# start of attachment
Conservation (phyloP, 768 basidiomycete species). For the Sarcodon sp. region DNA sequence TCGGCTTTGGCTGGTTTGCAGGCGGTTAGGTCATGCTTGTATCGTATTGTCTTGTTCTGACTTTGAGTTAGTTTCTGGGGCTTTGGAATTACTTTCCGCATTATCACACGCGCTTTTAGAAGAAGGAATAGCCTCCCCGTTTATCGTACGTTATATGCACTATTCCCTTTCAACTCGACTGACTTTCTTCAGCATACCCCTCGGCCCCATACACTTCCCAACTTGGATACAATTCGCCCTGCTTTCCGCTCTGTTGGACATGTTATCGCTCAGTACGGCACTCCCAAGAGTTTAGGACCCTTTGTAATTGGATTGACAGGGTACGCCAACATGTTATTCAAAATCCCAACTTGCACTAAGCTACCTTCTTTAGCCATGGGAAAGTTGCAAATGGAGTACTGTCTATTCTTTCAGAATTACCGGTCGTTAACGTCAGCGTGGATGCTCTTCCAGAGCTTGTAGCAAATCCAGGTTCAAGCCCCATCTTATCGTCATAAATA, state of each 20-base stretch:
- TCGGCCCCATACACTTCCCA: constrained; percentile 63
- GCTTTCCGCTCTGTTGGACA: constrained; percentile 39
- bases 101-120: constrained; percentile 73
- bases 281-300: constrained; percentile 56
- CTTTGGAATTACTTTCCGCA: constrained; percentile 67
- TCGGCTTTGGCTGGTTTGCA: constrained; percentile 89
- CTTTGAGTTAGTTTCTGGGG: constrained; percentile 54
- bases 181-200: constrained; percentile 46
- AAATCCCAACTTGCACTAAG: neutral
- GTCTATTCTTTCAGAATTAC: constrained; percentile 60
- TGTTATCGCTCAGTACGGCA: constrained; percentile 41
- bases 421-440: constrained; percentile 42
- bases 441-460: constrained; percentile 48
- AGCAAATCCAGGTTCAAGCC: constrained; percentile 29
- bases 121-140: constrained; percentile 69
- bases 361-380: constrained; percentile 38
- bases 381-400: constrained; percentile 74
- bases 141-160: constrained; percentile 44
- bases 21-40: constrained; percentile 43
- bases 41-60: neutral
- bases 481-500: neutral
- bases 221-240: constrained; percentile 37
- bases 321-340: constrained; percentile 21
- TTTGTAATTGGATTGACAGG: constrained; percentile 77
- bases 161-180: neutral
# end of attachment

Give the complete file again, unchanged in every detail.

Conservation (phyloP, 768 basidiomycete species). For the Sarcodon sp. region DNA sequence TCGGCTTTGGCTGGTTTGCAGGCGGTTAGGTCATGCTTGTATCGTATTGTCTTGTTCTGACTTTGAGTTAGTTTCTGGGGCTTTGGAATTACTTTCCGCATTATCACACGCGCTTTTAGAAGAAGGAATAGCCTCCCCGTTTATCGTACGTTATATGCACTATTCCCTTTCAACTCGACTGACTTTCTTCAGCATACCCCTCGGCCCCATACACTTCCCAACTTGGATACAATTCGCCCTGCTTTCCGCTCTGTTGGACATGTTATCGCTCAGTACGGCACTCCCAAGAGTTTAGGACCCTTTGTAATTGGATTGACAGGGTACGCCAACATGTTATTCAAAATCCCAACTTGCACTAAGCTACCTTCTTTAGCCATGGGAAAGTTGCAAATGGAGTACTGTCTATTCTTTCAGAATTACCGGTCGTTAACGTCAGCGTGGATGCTCTTCCAGAGCTTGTAGCAAATCCAGGTTCAAGCCCCATCTTATCGTCATAAATA, state of each 20-base stretch:
- TCGGCCCCATACACTTCCCA: constrained; percentile 63
- GCTTTCCGCTCTGTTGGACA: constrained; percentile 39
- bases 101-120: constrained; percentile 73
- bases 281-300: constrained; percentile 56
- CTTTGGAATTACTTTCCGCA: constrained; percentile 67
- TCGGCTTTGGCTGGTTTGCA: constrained; percentile 89
- CTTTGAGTTAGTTTCTGGGG: constrained; percentile 54
- bases 181-200: constrained; percentile 46
- AAATCCCAACTTGCACTAAG: neutral
- GTCTATTCTTTCAGAATTAC: constrained; percentile 60
- TGTTATCGCTCAGTACGGCA: constrained; percentile 41
- bases 421-440: constrained; percentile 42
- bases 441-460: constrained; percentile 48
- AGCAAATCCAGGTTCAAGCC: constrained; percentile 29
- bases 121-140: constrained; percentile 69
- bases 361-380: constrained; percentile 38
- bases 381-400: constrained; percentile 74
- bases 141-160: constrained; percentile 44
- bases 21-40: constrained; percentile 43
- bases 41-60: neutral
- bases 481-500: neutral
- bases 221-240: constrained; percentile 37
- bases 321-340: constrained; percentile 21
- TTTGTAATTGGATTGACAGG: constrained; percentile 77
- bases 161-180: neutral